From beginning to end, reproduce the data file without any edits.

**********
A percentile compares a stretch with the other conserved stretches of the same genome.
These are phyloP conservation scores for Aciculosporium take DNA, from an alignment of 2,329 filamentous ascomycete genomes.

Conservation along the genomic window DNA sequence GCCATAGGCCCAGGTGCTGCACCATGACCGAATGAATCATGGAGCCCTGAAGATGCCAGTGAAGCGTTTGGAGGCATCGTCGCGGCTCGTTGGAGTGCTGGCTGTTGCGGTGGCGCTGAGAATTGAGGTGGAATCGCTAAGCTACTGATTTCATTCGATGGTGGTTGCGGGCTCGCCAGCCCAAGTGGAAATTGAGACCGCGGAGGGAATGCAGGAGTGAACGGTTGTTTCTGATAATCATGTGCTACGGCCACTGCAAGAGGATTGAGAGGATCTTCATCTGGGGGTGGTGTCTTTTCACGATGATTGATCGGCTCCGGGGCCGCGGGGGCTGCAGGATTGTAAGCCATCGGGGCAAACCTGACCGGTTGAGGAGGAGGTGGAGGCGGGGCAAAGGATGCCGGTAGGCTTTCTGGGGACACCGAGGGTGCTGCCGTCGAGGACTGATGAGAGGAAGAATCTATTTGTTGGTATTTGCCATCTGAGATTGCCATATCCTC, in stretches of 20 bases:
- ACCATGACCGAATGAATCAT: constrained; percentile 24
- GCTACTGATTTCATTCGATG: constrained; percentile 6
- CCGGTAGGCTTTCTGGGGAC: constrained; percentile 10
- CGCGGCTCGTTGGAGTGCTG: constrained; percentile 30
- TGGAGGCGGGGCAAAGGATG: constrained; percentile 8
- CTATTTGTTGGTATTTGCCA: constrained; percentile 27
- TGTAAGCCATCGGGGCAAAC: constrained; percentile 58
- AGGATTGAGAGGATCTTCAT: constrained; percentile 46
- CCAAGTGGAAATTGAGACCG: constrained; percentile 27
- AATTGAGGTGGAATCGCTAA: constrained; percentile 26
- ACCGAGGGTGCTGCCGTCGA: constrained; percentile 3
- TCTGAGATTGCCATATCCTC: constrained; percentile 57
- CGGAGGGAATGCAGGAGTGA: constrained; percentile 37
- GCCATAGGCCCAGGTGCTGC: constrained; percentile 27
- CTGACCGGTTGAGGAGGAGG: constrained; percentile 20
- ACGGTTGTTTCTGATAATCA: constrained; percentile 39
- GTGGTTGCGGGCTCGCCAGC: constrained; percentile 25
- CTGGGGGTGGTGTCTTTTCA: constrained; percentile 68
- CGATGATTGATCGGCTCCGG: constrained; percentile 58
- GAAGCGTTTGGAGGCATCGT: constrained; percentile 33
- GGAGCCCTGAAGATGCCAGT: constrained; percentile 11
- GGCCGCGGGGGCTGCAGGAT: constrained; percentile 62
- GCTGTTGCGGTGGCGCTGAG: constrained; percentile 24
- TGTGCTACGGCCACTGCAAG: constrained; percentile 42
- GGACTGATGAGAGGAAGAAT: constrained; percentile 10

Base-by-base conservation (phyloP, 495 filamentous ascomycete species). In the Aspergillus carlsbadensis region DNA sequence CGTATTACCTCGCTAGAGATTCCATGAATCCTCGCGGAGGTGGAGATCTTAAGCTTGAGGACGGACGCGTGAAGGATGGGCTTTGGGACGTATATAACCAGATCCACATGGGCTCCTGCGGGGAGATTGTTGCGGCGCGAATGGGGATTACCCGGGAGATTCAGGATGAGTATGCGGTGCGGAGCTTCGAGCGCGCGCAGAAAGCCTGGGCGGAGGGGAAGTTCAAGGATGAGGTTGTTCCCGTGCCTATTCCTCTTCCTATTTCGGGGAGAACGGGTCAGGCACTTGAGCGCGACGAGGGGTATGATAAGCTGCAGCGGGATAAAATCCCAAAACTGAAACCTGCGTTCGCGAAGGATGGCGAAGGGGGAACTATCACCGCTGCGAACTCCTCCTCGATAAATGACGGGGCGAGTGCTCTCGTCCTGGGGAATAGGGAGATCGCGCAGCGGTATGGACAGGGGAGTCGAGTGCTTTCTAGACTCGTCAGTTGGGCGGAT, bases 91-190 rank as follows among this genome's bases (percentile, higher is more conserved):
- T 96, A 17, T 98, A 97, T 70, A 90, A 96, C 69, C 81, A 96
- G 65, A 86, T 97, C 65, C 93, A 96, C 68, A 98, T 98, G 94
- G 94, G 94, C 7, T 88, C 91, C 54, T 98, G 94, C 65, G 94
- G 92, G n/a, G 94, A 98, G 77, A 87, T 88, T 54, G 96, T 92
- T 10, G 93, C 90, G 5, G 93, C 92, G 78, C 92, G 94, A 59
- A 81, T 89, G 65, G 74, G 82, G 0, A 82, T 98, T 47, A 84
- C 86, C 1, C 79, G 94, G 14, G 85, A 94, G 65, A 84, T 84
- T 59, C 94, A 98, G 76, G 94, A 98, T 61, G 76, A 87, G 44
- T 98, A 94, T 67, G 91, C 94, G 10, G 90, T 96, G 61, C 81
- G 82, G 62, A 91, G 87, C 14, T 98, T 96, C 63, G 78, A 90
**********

A percentile compares a stretch with the other conserved stretches of the same genome.
These are phyloP conservation scores for Aciculosporium take DNA, from an alignment of 2,329 filamentous ascomycete genomes.

Conservation along the genomic window DNA sequence GCCATAGGCCCAGGTGCTGCACCATGACCGAATGAATCATGGAGCCCTGAAGATGCCAGTGAAGCGTTTGGAGGCATCGTCGCGGCTCGTTGGAGTGCTGGCTGTTGCGGTGGCGCTGAGAATTGAGGTGGAATCGCTAAGCTACTGATTTCATTCGATGGTGGTTGCGGGCTCGCCAGCCCAAGTGGAAATTGAGACCGCGGAGGGAATGCAGGAGTGAACGGTTGTTTCTGATAATCATGTGCTACGGCCACTGCAAGAGGATTGAGAGGATCTTCATCTGGGGGTGGTGTCTTTTCACGATGATTGATCGGCTCCGGGGCCGCGGGGGCTGCAGGATTGTAAGCCATCGGGGCAAACCTGACCGGTTGAGGAGGAGGTGGAGGCGGGGCAAAGGATGCCGGTAGGCTTTCTGGGGACACCGAGGGTGCTGCCGTCGAGGACTGATGAGAGGAAGAATCTATTTGTTGGTATTTGCCATCTGAGATTGCCATATCCTC, in stretches of 20 bases:
- ACCATGACCGAATGAATCAT: constrained; percentile 24
- GCTACTGATTTCATTCGATG: constrained; percentile 6
- CCGGTAGGCTTTCTGGGGAC: constrained; percentile 10
- CGCGGCTCGTTGGAGTGCTG: constrained; percentile 30
- TGGAGGCGGGGCAAAGGATG: constrained; percentile 8
- CTATTTGTTGGTATTTGCCA: constrained; percentile 27
- TGTAAGCCATCGGGGCAAAC: constrained; percentile 58
- AGGATTGAGAGGATCTTCAT: constrained; percentile 46
- CCAAGTGGAAATTGAGACCG: constrained; percentile 27
- AATTGAGGTGGAATCGCTAA: constrained; percentile 26
- ACCGAGGGTGCTGCCGTCGA: constrained; percentile 3
- TCTGAGATTGCCATATCCTC: constrained; percentile 57
- CGGAGGGAATGCAGGAGTGA: constrained; percentile 37
- GCCATAGGCCCAGGTGCTGC: constrained; percentile 27
- CTGACCGGTTGAGGAGGAGG: constrained; percentile 20
- ACGGTTGTTTCTGATAATCA: constrained; percentile 39
- GTGGTTGCGGGCTCGCCAGC: constrained; percentile 25
- CTGGGGGTGGTGTCTTTTCA: constrained; percentile 68
- CGATGATTGATCGGCTCCGG: constrained; percentile 58
- GAAGCGTTTGGAGGCATCGT: constrained; percentile 33
- GGAGCCCTGAAGATGCCAGT: constrained; percentile 11
- GGCCGCGGGGGCTGCAGGAT: constrained; percentile 62
- GCTGTTGCGGTGGCGCTGAG: constrained; percentile 24
- TGTGCTACGGCCACTGCAAG: constrained; percentile 42
- GGACTGATGAGAGGAAGAAT: constrained; percentile 10

Base-by-base conservation (phyloP, 495 filamentous ascomycete species). In the Aspergillus carlsbadensis region DNA sequence CGTATTACCTCGCTAGAGATTCCATGAATCCTCGCGGAGGTGGAGATCTTAAGCTTGAGGACGGACGCGTGAAGGATGGGCTTTGGGACGTATATAACCAGATCCACATGGGCTCCTGCGGGGAGATTGTTGCGGCGCGAATGGGGATTACCCGGGAGATTCAGGATGAGTATGCGGTGCGGAGCTTCGAGCGCGCGCAGAAAGCCTGGGCGGAGGGGAAGTTCAAGGATGAGGTTGTTCCCGTGCCTATTCCTCTTCCTATTTCGGGGAGAACGGGTCAGGCACTTGAGCGCGACGAGGGGTATGATAAGCTGCAGCGGGATAAAATCCCAAAACTGAAACCTGCGTTCGCGAAGGATGGCGAAGGGGGAACTATCACCGCTGCGAACTCCTCCTCGATAAATGACGGGGCGAGTGCTCTCGTCCTGGGGAATAGGGAGATCGCGCAGCGGTATGGACAGGGGAGTCGAGTGCTTTCTAGACTCGTCAGTTGGGCGGAT, bases 91-190 rank as follows among this genome's bases (percentile, higher is more conserved):
- T 96, A 17, T 98, A 97, T 70, A 90, A 96, C 69, C 81, A 96
- G 65, A 86, T 97, C 65, C 93, A 96, C 68, A 98, T 98, G 94
- G 94, G 94, C 7, T 88, C 91, C 54, T 98, G 94, C 65, G 94
- G 92, G n/a, G 94, A 98, G 77, A 87, T 88, T 54, G 96, T 92
- T 10, G 93, C 90, G 5, G 93, C 92, G 78, C 92, G 94, A 59
- A 81, T 89, G 65, G 74, G 82, G 0, A 82, T 98, T 47, A 84
- C 86, C 1, C 79, G 94, G 14, G 85, A 94, G 65, A 84, T 84
- T 59, C 94, A 98, G 76, G 94, A 98, T 61, G 76, A 87, G 44
- T 98, A 94, T 67, G 91, C 94, G 10, G 90, T 96, G 61, C 81
- G 82, G 62, A 91, G 87, C 14, T 98, T 96, C 63, G 78, A 90